By Matthew E. Milliken
MEMwrites.wordpress.com
April 14, 2020

The Naked Sun struck me as an obvious choice of reading material for a science-fiction fan during a quarantine. This 1956 novel by the legendary Isaac Asimov is the middle leg of a trilogy of detective stories featuring Elijah Baley, a detective in New York of the distant future, and R. Daneel Olivaw, a robot with a very convincing human form.

What makes The Naked Sun so germane to the present day is its primary setting. I’ll get to that in a moment; first, the premise.

Baley is dispatched to Solaria, one of half a hundred Outer Worlds colonized by humans in a galaxy otherwise lacking in sentient life. The secretive Spacers are served by countless millions of household, agricultural and industrial robots; consequently, they want for little and routinely live three centuries. Spacers regularly advance the frontiers of science and technology and very much have the upper hand in trade with Earth.

Earth, by contrast, houses eight billion souls, all dwelling underground. The planet is crowded with short-lived, disease-prone people, robots are unheard of, and little effort is devoted to improving science and technology. About the only thing Earthers have in common with Spacers is their barely concealed hostility toward the other group.

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Mourners spend their summer vacation next door to a haunted house in Michael McDowell’s superb horror novel ‘The Elementals’

April 11, 2020

By Matthew E. Milliken
MEMwrites.wordpress.com
April 11, 2020

The prologue of Michael McDowell’s 1981 novel The Elementals opens in an empty church in Mobile, Al., on a scorching midweek afternoon toward the tail end of May. The matron of a wealthy, powerful family has died, but only a dozen or so people are in attendance. Because of some grisly history, we soon learn, Savage family tradition demands that no decedent be entombed without checking that the corpse is thoroughly lifeless — a procedure that the influential clan would very much prefer to keep out of the public eye.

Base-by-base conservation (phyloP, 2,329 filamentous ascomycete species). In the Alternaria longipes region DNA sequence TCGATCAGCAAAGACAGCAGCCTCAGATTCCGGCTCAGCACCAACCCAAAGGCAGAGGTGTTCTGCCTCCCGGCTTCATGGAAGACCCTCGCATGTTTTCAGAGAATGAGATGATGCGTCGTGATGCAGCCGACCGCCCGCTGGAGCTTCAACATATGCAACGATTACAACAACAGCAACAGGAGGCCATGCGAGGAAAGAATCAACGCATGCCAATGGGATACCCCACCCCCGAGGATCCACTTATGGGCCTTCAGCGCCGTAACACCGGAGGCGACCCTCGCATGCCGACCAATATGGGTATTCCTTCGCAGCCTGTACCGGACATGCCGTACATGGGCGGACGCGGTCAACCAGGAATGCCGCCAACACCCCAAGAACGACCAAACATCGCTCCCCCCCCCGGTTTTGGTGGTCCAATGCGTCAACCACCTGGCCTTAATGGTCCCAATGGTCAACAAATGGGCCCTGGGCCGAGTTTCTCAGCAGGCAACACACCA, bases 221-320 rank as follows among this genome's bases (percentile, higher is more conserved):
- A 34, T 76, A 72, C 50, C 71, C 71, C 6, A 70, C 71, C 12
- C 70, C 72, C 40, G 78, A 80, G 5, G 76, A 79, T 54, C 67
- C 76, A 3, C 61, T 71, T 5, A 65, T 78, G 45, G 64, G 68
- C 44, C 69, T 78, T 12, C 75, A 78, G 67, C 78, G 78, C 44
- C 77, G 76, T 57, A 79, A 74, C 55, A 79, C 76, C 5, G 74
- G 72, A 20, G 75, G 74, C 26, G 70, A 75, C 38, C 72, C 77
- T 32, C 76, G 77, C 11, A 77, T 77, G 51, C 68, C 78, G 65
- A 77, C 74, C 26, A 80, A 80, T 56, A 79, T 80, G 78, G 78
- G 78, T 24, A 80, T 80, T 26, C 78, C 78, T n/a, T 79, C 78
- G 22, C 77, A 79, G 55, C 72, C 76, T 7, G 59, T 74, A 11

This unusual funeral service sets the stage for a Southern horror story mostly set on the remote coast of the Gulf of Mexico. The Savages own a beachside estate consisting of three houses built back to back to back using identical blueprints. But these dwellings certainly aren’t all the same: “The third house,” as all visitors to Beldame automatically call one of the structures, is slowly being buried under a mound of sand far higher than any dune in sight. Moreover, this supposedly empty abode seems to be strangely active

Still, this isolated estate — separated by six miles from the nearest neighbors, and entirely cut off from other land at high tide — is beloved by both the Savage and McCray families, who own the remaining two houses. And it’s where businessman Dauphin Savage; his wife, Leigh Savage, née McCray; his mother-in-law, Big Barbara McCray; his brother-in-law and best friend, Luker McCray; Luker’s 13-year-old daughter, India; and the Savage family’s longtime maid, Odessa Red, settle in for an indefinite stay.

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Short takes: ‘The Last Stone,’ ‘Bird Box’ and ‘The Lost Causes of Bleak Creek’

March 27, 2020

By Matthew E. Milliken
MEMwrites.wordpress.com
March 27, 2020

Lloyd Lee Welch, the prisoner at the heart of Mark Bowden’s 2019 true crime book The Last Stone, is a repellent figure. A seventh-grade dropout who spent years abusing alcohol and drugs, Welch is a chronic liar who insists that the lengthy sentence he’s serving for child molestation is largely the result of bad luck.

And yet it’s almost impossible to turn away from Welch, a member of an impoverished Southern clan rooted in the Virginia mountains. As an 18-year-old, Welch had spoken to police about what he’d seen on March 25, 1975, at a popular Maryland mall from which 12-year-old Sheila Lyon and her 10-year-old sister, Kate, had vanished. The disappearance, presumably a kidnapping, remained unsolved for more than three and a half decades.

Near the start of The Last Stone, members of the Montgomery County, Md., police department travel to Dover, Del., in the fall of 2013 to speak to the then 56-year-old Welch. Although local police had deemed the information they got from Welch on April 1, 1975, to lack credibility, the county’s cold case squad now wanted to question him about the man with a limp whom he’d reported seeing at Wheaton Plaza on the fateful day. And after some initial evasions, Welch indeed confirmed to questioners that Ray Mileski, a known pedophile and murderer with a permanent leg injury, had been at the mall the day the Lyons were abducted.

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Humanity prepares for a looming life-or-death struggle against a superior foe in Cixin Liu’s ‘The Dark Forest’

March 10, 2020

By Matthew E. Milliken
MEMwrites.wordpress.com
March 10, 2020

Author’s note: Beginning in the second paragraph, this post has spoilers for the novel The Three-Body Problem; these were inescapable in discussing the book’s sequel. MEM